Virtual care clinics in Ontario have had a limited impact on diverting patients out of emergency departments during the COVID-19 pandemic, a new study finds.
The study, published Monday in the Journal of the Canadian Medical Association (CMAJ)found that although virtual care clinics in Ontario were intended to ease pressure on overburdened emergency facilities, many of these patients still ended up going to emergency rooms to receive care.
“The overall impact of this provincial virtual emergency care program on emergency department volumes and subsequent health care utilization was relatively small,” said lead author Dr. Shelley McLeod, clinical epidemiologist at Sinai Health, to Global News.
“On average, at each of these virtual urgent care sites, we were seeing about seven patients per day. On average, most large emergency departments see between 150 and 200 patients per day. Realistically, we’re talking about a three or four percent reduction in low acuity visits.
According to the study, in the early stages of the pandemic, when physical distancing was strongly encouraged, it was difficult to arrange a non-urgent in-person medical visit. In response to this, in the fall of 2020, the Ontario Ministry of Health funded $4 million for a program involving 14 virtual urgent care initiatives across the province.
The program aimed to support diversion of patients with less serious health conditions to emergency departments and reduce the need for in-person visits.
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To determine whether the pilot program was successful in diverting patients from emergency rooms, researchers examined more than 19,500 virtual urgent care visits across Ontario from December 2020 to September 2021.
Among all study patients who visited a virtual care clinic during this period, 12.5 percent visited the emergency department within three days and 21.5 percent within 30 days of the first visit.
The study found that the most common complaints of patients who had a subsequent emergency room visit after their virtual care appointment were fever and abdominal pain, with COVID-19 being the most common diagnosis.
And, according to the study, patients seen by a virtual care clinic provider without further referral were more likely to visit the emergency room in person within three, seven and 30 days.
“We found that the overall impact of the provincial virtual care pilot program on subsequent health care utilization was not significant. Patients referred promptly to the emergency department by a virtual care clinic provider had similar health care utilization rates as patients who presented in person to the emergency department,” researchers said in the study .
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Study authors suggest virtual urgent care providers were unable to provide a complete physical exam and may not have had access to lab tests, imaging and records previous medical history of the patient. This may have limited their ability to accurately diagnose certain conditions, meaning patients then went to emergency rooms for treatment.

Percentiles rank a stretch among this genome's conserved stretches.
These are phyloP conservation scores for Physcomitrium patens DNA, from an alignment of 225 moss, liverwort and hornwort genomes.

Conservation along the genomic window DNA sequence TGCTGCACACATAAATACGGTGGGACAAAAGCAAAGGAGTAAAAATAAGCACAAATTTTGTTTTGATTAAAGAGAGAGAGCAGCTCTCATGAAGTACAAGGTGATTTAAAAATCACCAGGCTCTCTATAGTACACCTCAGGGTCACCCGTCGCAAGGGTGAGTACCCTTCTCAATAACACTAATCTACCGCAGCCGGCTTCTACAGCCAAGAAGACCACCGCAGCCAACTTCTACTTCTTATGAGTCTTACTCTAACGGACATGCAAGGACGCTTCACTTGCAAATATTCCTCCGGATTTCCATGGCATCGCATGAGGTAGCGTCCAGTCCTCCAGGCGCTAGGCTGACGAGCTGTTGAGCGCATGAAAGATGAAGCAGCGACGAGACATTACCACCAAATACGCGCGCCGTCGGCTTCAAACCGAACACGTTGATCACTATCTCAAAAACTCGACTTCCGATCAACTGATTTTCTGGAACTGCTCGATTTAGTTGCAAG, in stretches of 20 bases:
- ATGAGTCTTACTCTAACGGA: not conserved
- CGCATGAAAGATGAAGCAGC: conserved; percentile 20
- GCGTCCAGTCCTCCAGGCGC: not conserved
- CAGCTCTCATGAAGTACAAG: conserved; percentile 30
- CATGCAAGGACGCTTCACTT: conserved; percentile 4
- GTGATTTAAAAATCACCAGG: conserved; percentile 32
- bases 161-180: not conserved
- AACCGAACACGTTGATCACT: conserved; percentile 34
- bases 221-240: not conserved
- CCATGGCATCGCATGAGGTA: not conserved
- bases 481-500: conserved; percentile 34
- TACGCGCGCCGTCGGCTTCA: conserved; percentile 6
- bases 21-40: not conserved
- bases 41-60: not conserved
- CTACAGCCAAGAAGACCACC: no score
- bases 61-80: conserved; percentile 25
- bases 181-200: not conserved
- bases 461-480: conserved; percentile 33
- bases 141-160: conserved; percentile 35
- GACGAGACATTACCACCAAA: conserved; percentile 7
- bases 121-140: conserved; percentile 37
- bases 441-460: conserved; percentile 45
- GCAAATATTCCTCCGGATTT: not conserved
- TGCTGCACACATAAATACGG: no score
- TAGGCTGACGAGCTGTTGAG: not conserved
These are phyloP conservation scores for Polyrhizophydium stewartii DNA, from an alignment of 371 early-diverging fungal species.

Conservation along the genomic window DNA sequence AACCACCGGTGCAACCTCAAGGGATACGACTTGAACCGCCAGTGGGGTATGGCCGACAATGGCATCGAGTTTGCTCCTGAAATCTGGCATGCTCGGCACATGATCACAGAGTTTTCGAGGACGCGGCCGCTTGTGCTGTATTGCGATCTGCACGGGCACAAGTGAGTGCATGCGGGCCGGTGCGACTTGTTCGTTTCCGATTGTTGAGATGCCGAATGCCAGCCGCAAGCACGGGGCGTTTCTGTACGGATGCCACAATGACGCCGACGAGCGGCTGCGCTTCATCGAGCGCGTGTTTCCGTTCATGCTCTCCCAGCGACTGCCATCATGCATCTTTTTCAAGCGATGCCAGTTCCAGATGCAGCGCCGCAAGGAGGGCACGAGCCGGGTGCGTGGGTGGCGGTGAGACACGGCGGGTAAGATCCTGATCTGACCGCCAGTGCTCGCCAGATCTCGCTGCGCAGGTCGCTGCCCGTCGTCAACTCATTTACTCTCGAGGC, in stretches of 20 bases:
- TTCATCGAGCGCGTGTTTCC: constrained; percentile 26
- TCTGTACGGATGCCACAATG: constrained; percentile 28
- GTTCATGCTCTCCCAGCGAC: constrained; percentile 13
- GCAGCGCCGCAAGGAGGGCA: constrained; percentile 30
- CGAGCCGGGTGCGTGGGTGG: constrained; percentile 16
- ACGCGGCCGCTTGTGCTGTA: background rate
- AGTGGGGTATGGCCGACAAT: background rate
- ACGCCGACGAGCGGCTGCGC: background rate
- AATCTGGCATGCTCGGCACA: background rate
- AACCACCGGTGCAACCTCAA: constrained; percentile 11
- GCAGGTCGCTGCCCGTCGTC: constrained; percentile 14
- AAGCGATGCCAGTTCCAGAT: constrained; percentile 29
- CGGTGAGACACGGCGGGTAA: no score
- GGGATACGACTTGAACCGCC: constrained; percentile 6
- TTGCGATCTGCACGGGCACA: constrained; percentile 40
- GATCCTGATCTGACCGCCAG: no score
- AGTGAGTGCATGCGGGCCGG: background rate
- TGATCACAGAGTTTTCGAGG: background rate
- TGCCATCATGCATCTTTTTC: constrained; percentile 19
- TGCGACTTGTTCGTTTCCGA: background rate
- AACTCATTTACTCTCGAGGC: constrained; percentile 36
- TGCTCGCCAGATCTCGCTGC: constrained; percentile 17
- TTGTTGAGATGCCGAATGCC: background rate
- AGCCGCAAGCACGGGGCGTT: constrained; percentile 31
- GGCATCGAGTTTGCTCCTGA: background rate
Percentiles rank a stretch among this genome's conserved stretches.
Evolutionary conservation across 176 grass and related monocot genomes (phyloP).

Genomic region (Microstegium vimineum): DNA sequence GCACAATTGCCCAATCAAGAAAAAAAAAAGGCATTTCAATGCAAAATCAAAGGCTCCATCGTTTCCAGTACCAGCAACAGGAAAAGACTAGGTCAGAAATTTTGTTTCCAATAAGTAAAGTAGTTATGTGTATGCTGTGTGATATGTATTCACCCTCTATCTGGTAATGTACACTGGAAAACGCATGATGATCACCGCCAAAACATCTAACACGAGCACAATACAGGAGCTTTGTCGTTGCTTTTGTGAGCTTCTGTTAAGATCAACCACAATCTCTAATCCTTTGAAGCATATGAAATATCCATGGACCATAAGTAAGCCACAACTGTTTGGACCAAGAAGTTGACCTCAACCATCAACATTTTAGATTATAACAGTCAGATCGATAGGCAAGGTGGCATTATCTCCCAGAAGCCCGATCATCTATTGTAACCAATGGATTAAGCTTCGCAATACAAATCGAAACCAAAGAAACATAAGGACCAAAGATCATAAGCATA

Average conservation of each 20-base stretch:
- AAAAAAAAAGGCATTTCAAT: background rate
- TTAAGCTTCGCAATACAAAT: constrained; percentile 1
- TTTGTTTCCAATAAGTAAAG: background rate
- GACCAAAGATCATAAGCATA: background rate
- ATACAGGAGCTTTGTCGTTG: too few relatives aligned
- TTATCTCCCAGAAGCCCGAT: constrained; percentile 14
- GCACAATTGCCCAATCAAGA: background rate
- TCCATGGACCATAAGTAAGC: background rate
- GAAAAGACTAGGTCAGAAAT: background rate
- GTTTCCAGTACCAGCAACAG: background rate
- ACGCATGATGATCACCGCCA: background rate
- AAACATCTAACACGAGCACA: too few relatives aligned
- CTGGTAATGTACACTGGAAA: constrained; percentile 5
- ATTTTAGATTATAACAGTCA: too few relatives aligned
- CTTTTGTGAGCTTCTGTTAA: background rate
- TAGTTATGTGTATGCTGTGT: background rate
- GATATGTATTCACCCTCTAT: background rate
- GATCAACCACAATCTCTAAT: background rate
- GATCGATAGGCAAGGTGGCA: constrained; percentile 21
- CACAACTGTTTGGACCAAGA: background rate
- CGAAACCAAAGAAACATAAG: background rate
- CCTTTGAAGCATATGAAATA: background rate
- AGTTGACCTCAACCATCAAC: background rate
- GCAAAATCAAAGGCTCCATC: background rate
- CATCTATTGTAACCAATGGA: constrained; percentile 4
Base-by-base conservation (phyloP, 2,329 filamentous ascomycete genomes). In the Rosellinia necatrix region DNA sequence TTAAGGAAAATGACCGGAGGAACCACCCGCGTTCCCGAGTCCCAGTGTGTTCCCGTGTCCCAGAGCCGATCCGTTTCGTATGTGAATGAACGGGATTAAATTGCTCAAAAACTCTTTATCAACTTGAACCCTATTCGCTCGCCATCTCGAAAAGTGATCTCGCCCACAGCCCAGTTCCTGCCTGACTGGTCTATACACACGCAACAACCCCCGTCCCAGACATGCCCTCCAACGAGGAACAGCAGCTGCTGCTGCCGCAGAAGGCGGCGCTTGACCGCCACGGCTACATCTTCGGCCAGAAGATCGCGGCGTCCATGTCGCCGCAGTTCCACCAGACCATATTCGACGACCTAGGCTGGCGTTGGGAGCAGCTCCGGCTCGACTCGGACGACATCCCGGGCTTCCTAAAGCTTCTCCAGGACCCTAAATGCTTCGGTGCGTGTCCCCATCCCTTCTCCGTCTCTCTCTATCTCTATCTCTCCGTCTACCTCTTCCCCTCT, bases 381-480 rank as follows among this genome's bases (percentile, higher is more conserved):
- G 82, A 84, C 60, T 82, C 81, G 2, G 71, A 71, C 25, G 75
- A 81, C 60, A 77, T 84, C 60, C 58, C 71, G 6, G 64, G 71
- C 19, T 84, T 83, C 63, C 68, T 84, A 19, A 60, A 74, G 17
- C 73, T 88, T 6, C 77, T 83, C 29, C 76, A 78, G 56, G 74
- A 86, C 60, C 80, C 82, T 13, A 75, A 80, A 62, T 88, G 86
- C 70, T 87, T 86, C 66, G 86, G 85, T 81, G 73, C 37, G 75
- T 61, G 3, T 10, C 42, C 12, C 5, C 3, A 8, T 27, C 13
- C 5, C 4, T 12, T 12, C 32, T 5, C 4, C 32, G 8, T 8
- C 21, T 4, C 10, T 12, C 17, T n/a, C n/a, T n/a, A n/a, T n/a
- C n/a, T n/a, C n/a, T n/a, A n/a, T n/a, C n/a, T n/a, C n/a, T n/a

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“If you have abdominal pain, a doctor is not able to give you a physical exam. They are not able to put their hands on your stomach and so our virtual care providers are not able to provide those comprehensive physical exams,” McLeod said.
Another reason emergency rooms have continued to overflow during the pandemic is that low-acuity visits are not the primary cause of overcrowding, according to Dr. Catherine Varner, an emergency physician in Toronto, who wrote an editorial on the study.
“In a system facing unprecedented overcrowding, the millions of dollars and health human resources needed to run Ontario’s pilot program arguably could have been better spent on a program tailored to patients or regions most at risk. to benefit from it,” she said.
The study found that patients accessing virtual care services were typically middle-aged, well-educated, predominantly English-speaking women and urban residents of high socioeconomic status, suggesting that there may be increased awareness and inequitable access to virtual care services.
McLeod believes these findings call into question the health equity of virtual urgent care services.
“There’s a lot of room for improvement here,” she said. “I think we can talk to underserved communities about how we can better inform them about these programs. And then I think we need to work on the accessibility factor, thinking about these less fortunate and more vulnerable populations.
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To better use virtual care, the study authors recommend targeting rural populations and children.
For example, the study found that three pediatric virtual care sites helped divert patients from acute care pediatric hospitals, which was critical when pediatric hospitals were overwhelmed with children suffering from respiratory infections.
“Virtual care is definitely here to stay,” McLeod said. “There is no doubt that patients love virtual care. That’s the beauty of pilot programs: we can learn from them and determine what works and what doesn’t.
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